JoAnne Skelly: Perennial pepperweed is another noxious weed
I have been writing lately on noxious weeds because weed season is going strong and timely action makes all the difference. Weeds, especially noxious ones, seem to be growing and blooming earlier than I remember. Yesterday when I was out walking, I saw perennial pepperweed, more commonly called tall whitetop, already in bloom.
Perennial pepperweed (PPW) is a noxious weed introduced from southeastern Europe and Asia. It is a tall dark-green plant with white flowers. The flowers look like baby’s breath, the fluffy white filler in florist bouquets. PPW forms large dense stands that dominate open space, fields and wetlands. It grows on dry or wet sites. Its roots range in size from the diameter of a pencil to the size of a person’s wrist and may extend three to 10 feet. These rapidly spreading roots readily propagate more plants. In addition, a stand of PPW can produce more than six billion seeds per acre.
PPW pieces and seeds can be spread in fill dirt, hay or straw or top soil moved during construction. It can also spread on eroded soil or on equipment moving from an infested area. Most animals will not eat it, so it can destroy a field for forage. It can pull salts up from deep in the soil and deposit them on the surface, ruining the site for native plants or other salt-intolerant species. Loss of native plant habitats means fewer areas for birds and animals. Native trees cannot establish in dense stands of PPW. And, although PPW has invasive roots, they do not hold soil, which results in increased erosion during rain or flood events.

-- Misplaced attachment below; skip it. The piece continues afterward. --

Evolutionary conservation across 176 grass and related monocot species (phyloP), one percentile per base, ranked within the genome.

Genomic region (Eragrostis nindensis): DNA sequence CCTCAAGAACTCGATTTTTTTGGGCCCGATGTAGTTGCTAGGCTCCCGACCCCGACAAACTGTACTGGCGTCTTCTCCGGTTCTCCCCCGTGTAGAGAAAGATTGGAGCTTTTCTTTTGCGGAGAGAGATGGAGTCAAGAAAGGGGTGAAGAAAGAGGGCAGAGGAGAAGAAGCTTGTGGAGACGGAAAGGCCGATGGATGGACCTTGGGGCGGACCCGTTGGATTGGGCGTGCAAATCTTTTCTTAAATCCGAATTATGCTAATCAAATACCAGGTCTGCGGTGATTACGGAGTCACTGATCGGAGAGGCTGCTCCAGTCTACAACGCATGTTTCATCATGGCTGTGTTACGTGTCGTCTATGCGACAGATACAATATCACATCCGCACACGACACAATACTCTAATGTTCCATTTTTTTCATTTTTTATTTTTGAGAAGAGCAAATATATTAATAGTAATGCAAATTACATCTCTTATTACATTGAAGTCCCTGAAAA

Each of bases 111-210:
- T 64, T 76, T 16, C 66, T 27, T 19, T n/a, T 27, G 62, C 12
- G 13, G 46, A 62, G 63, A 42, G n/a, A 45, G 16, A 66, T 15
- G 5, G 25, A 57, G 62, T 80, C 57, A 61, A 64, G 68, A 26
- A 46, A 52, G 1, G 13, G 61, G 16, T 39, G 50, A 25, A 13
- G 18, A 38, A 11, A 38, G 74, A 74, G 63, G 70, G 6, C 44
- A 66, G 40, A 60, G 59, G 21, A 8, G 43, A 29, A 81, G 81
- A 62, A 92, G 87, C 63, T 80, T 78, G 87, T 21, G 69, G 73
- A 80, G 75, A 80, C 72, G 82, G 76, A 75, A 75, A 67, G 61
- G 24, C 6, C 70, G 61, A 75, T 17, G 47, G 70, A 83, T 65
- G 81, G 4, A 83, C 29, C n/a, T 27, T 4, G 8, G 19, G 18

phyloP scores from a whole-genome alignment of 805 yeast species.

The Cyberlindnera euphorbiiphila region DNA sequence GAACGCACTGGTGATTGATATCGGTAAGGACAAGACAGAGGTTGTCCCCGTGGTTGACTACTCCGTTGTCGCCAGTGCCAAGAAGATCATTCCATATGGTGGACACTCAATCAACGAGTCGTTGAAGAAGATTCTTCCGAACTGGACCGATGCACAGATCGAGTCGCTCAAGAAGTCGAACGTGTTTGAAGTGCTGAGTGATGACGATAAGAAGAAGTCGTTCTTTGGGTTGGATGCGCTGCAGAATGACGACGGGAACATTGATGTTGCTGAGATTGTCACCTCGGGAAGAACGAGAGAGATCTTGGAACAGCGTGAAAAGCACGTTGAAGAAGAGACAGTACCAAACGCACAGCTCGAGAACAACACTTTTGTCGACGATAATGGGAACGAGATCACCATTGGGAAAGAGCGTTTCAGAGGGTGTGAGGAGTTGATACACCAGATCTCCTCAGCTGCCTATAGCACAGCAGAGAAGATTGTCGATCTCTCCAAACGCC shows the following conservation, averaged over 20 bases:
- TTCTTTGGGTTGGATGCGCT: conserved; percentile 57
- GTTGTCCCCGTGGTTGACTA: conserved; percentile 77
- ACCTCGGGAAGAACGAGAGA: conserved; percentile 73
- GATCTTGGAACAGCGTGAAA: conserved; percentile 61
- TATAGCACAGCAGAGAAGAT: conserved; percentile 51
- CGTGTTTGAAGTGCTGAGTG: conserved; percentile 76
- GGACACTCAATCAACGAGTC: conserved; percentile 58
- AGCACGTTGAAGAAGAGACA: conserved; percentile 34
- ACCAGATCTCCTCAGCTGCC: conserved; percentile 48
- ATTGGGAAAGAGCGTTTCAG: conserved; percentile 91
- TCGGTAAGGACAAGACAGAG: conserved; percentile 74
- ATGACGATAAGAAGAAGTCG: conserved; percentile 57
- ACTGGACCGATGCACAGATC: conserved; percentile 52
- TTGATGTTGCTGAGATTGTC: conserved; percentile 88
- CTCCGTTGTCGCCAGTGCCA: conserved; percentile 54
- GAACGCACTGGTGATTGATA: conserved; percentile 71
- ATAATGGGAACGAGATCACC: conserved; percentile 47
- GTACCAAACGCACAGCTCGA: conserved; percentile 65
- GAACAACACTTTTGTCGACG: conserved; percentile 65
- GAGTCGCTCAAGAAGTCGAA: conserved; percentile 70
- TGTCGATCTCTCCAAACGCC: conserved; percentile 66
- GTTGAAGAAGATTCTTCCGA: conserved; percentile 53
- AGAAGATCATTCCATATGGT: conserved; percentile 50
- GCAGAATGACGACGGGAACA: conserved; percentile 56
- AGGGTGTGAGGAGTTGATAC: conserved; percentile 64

PPW is quite difficult to control, particularly in sensitive wetland or stream areas. In general, hand pulling produces more plants, so it is only a viable management technique when there are just a few plants that are dug out repeatedly week after week. Mowing or tilling simply produces more plants. Generally, PPW has to be controlled with herbicides applied at bud to early bloom stage. This prevents seed set. A second application to any regrowth in the fall appears to give the best control. In order to get good chemical coverage, it is important to remove the dead previous year’s growth. Herbicides must be applied at the right time of year for multiple years for good control. Only certain chemicals work on PPW, so read the herbicide label to see if it includes it. Revegetation with desirable plants is essential to long-term control.
For more information, contact me at 775-887-2252 or firstname.lastname@example.org.
JoAnne Skelly is the Carson City/Storey County Extension educator for University of Nevada Cooperative Extension and may be reached at email@example.com or 887-2252.